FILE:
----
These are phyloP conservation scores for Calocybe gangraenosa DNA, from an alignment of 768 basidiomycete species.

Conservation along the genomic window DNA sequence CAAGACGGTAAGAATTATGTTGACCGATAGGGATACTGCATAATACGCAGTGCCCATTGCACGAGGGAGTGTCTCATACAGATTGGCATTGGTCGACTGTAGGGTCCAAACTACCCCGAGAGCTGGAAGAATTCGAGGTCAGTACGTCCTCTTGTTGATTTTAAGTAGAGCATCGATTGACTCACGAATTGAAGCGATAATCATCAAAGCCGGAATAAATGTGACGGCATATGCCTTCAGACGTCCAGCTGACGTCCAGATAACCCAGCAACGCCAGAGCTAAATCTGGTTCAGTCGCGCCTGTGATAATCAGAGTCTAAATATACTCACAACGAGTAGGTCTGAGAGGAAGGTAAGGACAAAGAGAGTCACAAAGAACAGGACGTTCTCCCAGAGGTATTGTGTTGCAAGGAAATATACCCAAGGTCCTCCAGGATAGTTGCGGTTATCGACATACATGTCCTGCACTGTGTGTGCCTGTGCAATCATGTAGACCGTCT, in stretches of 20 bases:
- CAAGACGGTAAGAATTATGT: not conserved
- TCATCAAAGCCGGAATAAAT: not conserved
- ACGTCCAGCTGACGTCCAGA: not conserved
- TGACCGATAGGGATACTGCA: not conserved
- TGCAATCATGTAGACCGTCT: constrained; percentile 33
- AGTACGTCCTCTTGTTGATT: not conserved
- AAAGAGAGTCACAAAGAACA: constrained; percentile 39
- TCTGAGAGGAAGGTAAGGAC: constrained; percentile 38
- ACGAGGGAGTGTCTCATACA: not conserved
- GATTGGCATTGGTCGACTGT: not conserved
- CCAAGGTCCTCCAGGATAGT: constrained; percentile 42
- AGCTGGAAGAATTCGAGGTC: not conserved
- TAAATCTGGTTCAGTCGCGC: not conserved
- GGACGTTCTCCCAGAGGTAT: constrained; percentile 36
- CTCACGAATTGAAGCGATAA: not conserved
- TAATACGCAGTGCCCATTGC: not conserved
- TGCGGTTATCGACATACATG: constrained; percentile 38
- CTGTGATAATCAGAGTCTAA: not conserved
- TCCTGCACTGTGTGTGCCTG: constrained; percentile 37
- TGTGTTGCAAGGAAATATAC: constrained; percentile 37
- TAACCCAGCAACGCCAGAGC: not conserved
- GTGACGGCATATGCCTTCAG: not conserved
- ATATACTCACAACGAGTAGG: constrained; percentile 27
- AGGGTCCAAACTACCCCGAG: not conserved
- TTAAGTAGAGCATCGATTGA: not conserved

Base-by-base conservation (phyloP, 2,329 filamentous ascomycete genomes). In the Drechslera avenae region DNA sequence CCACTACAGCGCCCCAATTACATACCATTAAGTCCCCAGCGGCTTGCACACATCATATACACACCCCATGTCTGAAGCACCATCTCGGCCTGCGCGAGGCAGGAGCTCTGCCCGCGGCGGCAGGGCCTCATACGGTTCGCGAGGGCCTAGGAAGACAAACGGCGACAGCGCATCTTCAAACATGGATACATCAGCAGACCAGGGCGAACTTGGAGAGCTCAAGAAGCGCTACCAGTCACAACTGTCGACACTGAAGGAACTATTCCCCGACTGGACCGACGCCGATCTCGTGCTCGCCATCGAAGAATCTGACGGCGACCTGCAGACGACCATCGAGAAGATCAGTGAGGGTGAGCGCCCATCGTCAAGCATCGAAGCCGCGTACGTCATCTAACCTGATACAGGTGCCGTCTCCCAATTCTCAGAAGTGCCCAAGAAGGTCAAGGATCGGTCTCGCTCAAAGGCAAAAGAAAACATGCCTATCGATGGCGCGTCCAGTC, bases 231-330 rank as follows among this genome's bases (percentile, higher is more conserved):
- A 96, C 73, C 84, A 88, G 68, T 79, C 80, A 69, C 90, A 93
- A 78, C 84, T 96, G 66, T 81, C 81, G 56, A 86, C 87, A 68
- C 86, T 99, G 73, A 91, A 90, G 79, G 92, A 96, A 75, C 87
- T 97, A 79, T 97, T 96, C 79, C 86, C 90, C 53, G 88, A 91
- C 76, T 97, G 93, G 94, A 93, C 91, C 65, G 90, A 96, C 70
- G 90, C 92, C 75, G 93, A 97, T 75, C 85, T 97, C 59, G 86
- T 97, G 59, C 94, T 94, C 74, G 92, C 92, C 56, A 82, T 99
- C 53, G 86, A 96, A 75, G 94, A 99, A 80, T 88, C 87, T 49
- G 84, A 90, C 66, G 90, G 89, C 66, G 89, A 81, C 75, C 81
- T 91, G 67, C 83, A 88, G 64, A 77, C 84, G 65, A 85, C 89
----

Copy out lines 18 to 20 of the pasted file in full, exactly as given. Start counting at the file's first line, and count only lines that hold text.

- TAATACGCAGTGCCCATTGC: not conserved
- TGCGGTTATCGACATACATG: constrained; percentile 38
- CTGTGATAATCAGAGTCTAA: not conserved